But in the Tolkienian world you can hardly put your foot down anywhere from Esgaroth to Forlindon or between Ered Mithrin and Khand, without stirring the dust of history. Our own world, except at certain rare moments, hardly seems so heavy with its past. This is one element in the anguish which the characters bear. But with the anguish there comes also a strange exaltation. They are at once stricken and upheld by the memory of vanished civilisations and lost splendour. They have outlived the second and third Ages; the wine of life was drawn long since. As we read we find ourselves sharing their burden; when we have finished, we return to our own life not relaxed but fortified.

—C. S. Lewis, "Tolkien's The Lord of the Rings," On Stories and Other Essays on Literature, p. 86.

Sunday, June 14, 2009

Let there be wicked kings and beheadings...

Since it is so likely that they [children growing up in this world] will meet cruel enemies, let them at least have heard of brave knights and heroic courage. Otherwise you are making their destiny not brighter but darker. Nor do most of us find that violence and bloodshed, in a story, produce any haunting dread in the minds of children. As far as that goes, I side impenitently with the human race against the modern reformer. Let there be wicked kings and beheadings, battles and dungeons, giants and dragons, and let villains be soundly killed at the end of the book. Nothing will persuade me that this causes an ordinary child any degree of fear beyond what it wants, and needs, to feel. For, of course, it wants to be a little frightened.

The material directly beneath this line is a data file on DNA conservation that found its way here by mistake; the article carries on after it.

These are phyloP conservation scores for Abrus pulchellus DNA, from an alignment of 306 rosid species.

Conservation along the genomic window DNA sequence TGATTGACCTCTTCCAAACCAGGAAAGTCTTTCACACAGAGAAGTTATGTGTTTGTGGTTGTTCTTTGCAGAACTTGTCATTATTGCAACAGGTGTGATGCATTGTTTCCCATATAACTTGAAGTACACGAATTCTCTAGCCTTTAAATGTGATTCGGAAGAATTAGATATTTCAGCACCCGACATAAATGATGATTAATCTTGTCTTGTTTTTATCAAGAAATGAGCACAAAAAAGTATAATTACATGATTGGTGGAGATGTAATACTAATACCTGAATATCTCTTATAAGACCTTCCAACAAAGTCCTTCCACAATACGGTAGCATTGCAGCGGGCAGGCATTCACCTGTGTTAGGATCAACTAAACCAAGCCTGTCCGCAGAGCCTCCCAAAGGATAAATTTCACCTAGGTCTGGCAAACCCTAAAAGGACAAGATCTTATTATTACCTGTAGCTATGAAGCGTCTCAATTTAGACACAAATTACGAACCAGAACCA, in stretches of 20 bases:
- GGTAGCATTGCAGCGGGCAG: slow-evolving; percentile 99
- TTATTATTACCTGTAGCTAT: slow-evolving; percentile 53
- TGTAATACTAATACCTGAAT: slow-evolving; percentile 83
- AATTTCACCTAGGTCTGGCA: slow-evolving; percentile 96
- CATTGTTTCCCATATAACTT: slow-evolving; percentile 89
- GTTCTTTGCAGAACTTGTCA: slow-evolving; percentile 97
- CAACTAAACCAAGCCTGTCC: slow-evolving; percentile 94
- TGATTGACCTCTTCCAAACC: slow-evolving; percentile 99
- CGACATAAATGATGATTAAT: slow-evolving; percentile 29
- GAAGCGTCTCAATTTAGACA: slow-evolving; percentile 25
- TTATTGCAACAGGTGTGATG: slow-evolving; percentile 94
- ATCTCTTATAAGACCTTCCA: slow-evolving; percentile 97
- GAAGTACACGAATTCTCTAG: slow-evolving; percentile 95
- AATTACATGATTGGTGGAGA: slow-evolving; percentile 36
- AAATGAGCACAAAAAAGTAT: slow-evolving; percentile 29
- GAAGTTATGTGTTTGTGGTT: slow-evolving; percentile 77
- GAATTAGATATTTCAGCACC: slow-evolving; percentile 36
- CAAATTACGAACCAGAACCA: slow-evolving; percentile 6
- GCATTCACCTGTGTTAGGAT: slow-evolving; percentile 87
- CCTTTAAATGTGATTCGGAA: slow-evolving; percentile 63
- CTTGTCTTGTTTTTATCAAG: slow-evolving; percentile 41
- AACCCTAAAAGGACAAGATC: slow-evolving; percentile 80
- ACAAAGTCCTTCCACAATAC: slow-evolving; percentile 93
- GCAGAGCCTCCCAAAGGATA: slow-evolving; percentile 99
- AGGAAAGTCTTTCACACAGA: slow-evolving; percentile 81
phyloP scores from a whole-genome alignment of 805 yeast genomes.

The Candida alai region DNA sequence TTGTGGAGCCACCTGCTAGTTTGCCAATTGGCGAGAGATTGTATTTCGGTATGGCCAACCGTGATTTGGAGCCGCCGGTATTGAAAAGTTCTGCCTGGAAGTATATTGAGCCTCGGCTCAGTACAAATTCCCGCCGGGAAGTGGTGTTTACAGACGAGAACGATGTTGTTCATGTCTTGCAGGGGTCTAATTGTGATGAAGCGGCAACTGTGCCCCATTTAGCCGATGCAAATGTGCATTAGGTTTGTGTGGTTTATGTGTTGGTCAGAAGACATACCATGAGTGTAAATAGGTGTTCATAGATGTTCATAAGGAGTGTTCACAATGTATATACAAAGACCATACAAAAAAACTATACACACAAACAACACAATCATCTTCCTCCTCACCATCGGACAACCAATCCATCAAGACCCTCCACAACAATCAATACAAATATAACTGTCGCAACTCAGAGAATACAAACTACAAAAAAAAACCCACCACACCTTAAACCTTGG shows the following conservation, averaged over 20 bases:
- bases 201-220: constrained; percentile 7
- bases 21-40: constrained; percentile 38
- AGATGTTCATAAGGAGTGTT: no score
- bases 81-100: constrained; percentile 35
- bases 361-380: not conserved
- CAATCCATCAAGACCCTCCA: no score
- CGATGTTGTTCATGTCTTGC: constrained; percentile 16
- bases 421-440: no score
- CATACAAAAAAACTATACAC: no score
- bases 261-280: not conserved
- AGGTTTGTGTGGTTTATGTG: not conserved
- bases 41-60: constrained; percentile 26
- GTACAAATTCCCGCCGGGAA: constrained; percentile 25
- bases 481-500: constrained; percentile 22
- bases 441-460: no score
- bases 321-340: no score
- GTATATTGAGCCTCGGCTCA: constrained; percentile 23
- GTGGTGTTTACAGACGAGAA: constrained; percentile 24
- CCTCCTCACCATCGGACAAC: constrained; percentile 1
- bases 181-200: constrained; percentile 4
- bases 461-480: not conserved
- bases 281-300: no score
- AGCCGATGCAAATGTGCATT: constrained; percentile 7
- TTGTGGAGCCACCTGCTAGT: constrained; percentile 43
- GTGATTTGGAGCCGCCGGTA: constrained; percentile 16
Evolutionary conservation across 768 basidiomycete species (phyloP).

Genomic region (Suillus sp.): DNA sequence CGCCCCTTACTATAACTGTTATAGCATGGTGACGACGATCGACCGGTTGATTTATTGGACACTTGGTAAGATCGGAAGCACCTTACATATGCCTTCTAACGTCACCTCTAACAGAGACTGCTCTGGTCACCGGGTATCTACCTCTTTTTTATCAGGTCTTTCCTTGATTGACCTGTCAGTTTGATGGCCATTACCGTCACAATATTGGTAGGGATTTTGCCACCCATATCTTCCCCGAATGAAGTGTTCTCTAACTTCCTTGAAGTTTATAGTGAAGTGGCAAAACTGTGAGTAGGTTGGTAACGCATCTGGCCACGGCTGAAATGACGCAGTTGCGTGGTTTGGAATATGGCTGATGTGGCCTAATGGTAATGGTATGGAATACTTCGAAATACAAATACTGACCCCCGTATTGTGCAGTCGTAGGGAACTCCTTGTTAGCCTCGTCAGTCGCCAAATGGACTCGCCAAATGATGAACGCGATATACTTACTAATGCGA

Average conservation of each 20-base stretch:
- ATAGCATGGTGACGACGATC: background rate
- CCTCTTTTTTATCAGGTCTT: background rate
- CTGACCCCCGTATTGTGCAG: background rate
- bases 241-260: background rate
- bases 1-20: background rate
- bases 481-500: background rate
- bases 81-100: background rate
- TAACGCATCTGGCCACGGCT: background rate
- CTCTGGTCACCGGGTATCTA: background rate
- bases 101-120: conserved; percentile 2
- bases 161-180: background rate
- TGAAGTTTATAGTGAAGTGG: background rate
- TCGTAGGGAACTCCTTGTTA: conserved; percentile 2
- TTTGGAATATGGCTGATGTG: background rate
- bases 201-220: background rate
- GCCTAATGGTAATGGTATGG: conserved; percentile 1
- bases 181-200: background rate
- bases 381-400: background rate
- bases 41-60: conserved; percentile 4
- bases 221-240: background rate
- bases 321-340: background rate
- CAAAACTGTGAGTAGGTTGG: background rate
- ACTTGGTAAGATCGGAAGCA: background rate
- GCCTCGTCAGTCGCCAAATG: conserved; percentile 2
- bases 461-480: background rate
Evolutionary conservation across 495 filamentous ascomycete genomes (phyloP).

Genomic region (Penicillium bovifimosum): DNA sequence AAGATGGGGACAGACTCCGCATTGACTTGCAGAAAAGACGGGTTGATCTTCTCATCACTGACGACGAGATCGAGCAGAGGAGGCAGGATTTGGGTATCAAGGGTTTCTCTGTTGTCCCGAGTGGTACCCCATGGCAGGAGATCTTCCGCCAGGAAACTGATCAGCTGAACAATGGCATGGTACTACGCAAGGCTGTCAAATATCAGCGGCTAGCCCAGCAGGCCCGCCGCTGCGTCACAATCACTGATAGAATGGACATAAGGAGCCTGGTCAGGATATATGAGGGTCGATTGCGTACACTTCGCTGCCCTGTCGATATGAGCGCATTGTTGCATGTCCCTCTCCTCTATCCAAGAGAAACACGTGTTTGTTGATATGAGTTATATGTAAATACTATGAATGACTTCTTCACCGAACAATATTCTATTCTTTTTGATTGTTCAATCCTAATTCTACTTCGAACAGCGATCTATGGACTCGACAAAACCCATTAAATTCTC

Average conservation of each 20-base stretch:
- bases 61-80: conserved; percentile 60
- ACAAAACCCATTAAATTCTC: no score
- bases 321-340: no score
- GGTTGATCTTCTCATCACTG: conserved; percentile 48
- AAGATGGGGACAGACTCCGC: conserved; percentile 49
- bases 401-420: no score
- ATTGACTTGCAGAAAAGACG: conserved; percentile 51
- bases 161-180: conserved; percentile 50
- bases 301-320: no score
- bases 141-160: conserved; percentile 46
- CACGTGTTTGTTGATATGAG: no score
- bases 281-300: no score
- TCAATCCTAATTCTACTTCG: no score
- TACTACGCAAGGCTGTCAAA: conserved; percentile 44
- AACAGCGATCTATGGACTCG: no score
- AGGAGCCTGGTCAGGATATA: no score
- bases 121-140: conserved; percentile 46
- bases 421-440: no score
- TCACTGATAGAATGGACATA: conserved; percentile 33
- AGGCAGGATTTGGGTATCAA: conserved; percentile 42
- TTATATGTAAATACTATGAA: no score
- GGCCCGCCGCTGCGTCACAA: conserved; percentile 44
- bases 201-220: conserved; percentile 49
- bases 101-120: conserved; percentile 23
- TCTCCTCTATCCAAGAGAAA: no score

—C. S. Lewis, "On Three Ways of Writing for Children," On Stories and Other Essays on Literature, pp. 39-40.

Tuesday, June 09, 2009

No apology for good kid's books